buy a little pair of earrings from one, and
that's it. I've lost control completely. "Why you buy
from her you no buy from me? You joking me!" says the
littlest, badly in need of a tissue.
"How old you?" asks another, and, when I
answer, replies sweetly, "Oh, very young. You very pretty
girl." She looks at me sideways with a universally calculating
twinkle. I raise an eyebrow back at her and she laughs.
"You husband? You children?" No. No husband.
No children. They look concerned. I see them thinking--I
am very old to be single. I am single beyond repair.
at my arm--"You want this? One dollar!" The little girls
think maybe jewelry will console my poor, poor heart.
I have found another universal here in Sa Pa. "Oh, Ka-lane!
[Karen] You buy from me!"
"Maybe later, Ta-mai."
"Maybe? You say 'maybe' you no buy!" They
trip me up. They crowd me. They hold my hands. They learn
quickly. They know my name. And I learn theirs. Yin. Ta-mai.
Lila-mai. I am simultaneously enchanted by their intelligence
and irritated by their persistence. The feeling is very
familiar. I have fallen in love.
heart is bursting...
in the day, once the mist clears the morning mountains,
the sun shines brightly in a blue, blue sky. I can see
for miles upon lonely miles. Tiered rice paddies slope
towards the horizon. A cold river slices through the valley.
Cattle paths wind up the hills and out of sight. It is
beautiful and wrenching. My heart is bursting. I wish
I could capture this moment forever. I will realize later
that I have.
the sun is setting, the shadows long and lengthening.
I am standing against the wall in the village square,
waiting for the festivities to begin. The adult, married
women cook rice and cabbage and pork in the centre of
everything. The men sit and smoke and drink and talk.
The various tribes have their own little cordoned-off
area--there is very little intermarriage. Tribes have
made hours-long journeys on foot and by pony from their
villages into Sa Pa. They will sleep overnight in the
a high school dance...
try to blend into the shadows as the ritual
begins and soon realize this is not as foreign as I thought
it would be. The marriageable children (about 10 to 16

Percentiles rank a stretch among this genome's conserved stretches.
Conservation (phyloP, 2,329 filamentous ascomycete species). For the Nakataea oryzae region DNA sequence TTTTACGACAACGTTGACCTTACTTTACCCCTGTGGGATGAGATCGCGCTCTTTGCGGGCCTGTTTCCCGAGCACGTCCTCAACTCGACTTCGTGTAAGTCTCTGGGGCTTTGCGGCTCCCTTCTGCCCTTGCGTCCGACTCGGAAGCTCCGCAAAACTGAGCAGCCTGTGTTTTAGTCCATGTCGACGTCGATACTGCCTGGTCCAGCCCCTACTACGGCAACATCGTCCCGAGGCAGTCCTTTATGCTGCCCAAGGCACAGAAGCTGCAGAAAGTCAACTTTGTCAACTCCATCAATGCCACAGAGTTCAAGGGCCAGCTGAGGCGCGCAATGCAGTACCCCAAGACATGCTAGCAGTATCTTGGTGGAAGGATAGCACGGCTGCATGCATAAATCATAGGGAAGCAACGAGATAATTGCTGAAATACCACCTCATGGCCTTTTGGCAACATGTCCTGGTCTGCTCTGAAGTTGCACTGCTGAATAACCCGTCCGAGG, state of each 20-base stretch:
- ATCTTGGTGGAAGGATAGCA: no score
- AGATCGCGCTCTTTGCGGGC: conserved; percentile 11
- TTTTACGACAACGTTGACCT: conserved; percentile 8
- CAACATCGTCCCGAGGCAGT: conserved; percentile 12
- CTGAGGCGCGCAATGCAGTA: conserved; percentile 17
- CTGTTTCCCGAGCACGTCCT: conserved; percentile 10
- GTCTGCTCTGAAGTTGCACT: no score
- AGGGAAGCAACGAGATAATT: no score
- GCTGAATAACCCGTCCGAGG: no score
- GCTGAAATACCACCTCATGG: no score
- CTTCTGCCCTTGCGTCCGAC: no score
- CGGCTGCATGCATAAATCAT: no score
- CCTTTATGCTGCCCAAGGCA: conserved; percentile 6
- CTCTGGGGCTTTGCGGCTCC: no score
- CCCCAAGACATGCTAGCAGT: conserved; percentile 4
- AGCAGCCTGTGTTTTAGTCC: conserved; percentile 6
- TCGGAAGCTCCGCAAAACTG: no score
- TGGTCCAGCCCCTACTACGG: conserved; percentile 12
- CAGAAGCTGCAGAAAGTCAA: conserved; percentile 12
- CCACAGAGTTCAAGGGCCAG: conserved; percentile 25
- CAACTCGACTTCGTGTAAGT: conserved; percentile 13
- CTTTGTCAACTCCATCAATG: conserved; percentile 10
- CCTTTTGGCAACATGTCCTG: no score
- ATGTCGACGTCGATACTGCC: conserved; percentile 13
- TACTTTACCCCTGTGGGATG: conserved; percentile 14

years of age) huddle in groups just like at the high school
dances of my youth, the girls seated on a bench, the boys
trading courage on the fringes. There are whispers and
glances and giggles. After the shyness subsides a little,
the first brave boy approaches little Lila-mai's sister.
He takes her hand and she smiles at him. For the most
part, that's the last they will look at each other for
the night, but they will not let go hands once. Eventually,
there are many boy-girl pairs punctuating the crowd, but
the conversation is still all girl-girl, boy-boy.
the singing begins, signifying the end of the evening.
A lone voice calls out a pretty, plaintive melody, a love
song. The voice is met and matched. The form is call and
response-it is not sung in unison. The song becomes a
round. The crowd participates, one sweet voice at a time,
overlapping, and surprisingly in tune. It is lovely and
haunting. I am drawn into its embrace. I close my eyes
and begin humming along.
I am suddenly on the receiving end of about 30 surprised
and open-mouthed stares. My mouth snaps shut. I have disgraced
myself. I practice a look of horrified apology. There
is laughter. A faux pas, but a funny one, so all is forgiven.
bride, many gifts...
singing dies down. The women pack up. The families retire
to their blankets on the floor of a covered section of
the town square. They will return home tomorrow, some
with an extra little girl in tow. In the Dao tribe a boy
who likes a girl will take her to his house, lodge her
in his room, and bring her food and gifts for three weeks.
If, after that time, they still like each other, he can
ask for her hand in marriage, give her parents gifts of
money, livestock, or silver jewelry, and set the date--a
love match made in Sa Pa on a Saturday night. Others will
have to wait until the next Saturday. Or the next. But
certainly not forever. There are no old maids here in
Northern Vietnam. As an observer I can't help thinking...
ah-h-h, if only finding a husband was that simple where
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